“Jean Bethke Elshtain, a Political Scientist Unafraid to Talk God, Has Died”

14 Aug

From Emma Green in the Atlantic (excerpt):

“Public intellectuals, much of the time at least, should be party poopers,” Jean Bethke Elshtain declared in 2001. Elshtain, who died Sunday at age 72, formally spent her last 18 years at the University of Chicago Divinity School, but throughout her career, she also held appointments at other universities such as Harvard and Yale; fellowships, including the Guggenheim; and a seat on the now-defunct President’s Council on Bioethics.

“What I do is political theory with ethics as the heart of the matter,” she wrote in 2006 as she prepared to give the Gifford Lectures in Edinburgh. Being chosen to give these lectures is one of the highest achievements a moral philosopher, theologian, or political theorist can claim; Elshtain took her place beside Hannah Arendt, William James, Reinhold Niebuhr, John Dewey, Iris Murdoch, and other intellectual giants.

As befits a political theorist, Elshtain’s ideas eclipsed her accolades. “She wanted to be absolutely realistic about structures of power and political power that operate in our world that we should not be naïve about,” said William Schweiker, a University of Chicago professor and colleague of Elshtain’s. “In the terms of political philosophy, she was called a political realist.”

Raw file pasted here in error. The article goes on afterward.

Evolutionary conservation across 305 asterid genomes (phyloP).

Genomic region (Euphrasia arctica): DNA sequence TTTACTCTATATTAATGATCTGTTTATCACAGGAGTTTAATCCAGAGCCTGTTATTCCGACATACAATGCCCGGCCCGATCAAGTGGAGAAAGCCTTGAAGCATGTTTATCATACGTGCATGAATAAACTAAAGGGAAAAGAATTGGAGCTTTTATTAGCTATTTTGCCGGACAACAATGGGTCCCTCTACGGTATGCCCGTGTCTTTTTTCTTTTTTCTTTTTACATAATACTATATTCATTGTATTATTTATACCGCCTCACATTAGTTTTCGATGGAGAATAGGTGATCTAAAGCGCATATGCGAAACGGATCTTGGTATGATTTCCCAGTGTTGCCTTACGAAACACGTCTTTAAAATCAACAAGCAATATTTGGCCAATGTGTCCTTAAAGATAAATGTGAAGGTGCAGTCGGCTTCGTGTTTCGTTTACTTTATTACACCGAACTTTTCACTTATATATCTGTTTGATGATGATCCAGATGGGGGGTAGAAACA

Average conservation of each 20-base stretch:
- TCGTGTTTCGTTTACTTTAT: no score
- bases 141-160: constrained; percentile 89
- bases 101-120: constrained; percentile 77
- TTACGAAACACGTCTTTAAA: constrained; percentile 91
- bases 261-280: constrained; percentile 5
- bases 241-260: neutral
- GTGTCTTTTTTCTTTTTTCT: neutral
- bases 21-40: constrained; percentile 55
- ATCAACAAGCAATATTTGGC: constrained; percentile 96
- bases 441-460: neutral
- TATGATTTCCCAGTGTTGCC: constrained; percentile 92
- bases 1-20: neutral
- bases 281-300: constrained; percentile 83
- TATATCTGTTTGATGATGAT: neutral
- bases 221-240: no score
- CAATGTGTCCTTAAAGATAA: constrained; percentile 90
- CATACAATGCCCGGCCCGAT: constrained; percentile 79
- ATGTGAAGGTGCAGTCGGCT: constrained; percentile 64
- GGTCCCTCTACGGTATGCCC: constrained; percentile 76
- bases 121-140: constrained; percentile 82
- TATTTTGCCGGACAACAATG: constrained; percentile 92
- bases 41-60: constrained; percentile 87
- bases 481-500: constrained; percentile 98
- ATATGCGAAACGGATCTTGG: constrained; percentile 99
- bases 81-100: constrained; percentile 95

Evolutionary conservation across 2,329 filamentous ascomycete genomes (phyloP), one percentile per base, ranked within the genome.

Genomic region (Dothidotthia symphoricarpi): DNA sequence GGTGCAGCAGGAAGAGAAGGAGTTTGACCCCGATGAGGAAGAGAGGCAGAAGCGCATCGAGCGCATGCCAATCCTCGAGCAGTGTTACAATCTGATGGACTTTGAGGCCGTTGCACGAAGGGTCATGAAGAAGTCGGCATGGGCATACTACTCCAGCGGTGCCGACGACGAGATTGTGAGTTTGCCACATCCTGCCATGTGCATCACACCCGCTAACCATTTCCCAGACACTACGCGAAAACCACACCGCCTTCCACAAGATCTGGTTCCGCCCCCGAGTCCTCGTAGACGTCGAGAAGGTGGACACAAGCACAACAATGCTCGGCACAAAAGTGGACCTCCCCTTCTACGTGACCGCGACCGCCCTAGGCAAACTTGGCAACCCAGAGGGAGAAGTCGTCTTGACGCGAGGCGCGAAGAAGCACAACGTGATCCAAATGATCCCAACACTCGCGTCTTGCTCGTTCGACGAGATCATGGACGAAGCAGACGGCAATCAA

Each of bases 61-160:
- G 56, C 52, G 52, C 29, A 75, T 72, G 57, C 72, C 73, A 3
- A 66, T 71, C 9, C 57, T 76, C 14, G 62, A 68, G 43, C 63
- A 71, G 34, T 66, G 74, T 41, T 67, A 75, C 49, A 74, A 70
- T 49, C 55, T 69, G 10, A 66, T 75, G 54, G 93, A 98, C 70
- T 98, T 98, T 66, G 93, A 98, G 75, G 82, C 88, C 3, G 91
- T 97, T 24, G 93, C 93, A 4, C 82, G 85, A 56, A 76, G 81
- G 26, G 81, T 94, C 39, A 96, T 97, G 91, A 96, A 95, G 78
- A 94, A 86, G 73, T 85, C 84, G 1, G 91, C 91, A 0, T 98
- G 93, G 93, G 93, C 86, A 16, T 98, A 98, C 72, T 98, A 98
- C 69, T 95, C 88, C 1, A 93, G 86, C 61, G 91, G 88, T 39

But, importantly, she was a political realist of a very specific sort: Christian. An admirer of Augustine, her sense of the fallen world was an early and foundational belief, she wrote in Augustineand the Limits of Politics in 1995. “Having had polio and given birth to my first child at age nineteen, bodies loomed rather large in my scheme of things. … I was too much a democrat and too aware of the human propensity to sin to believe that humans could create a perfect world of any sort on this fragile globe.”

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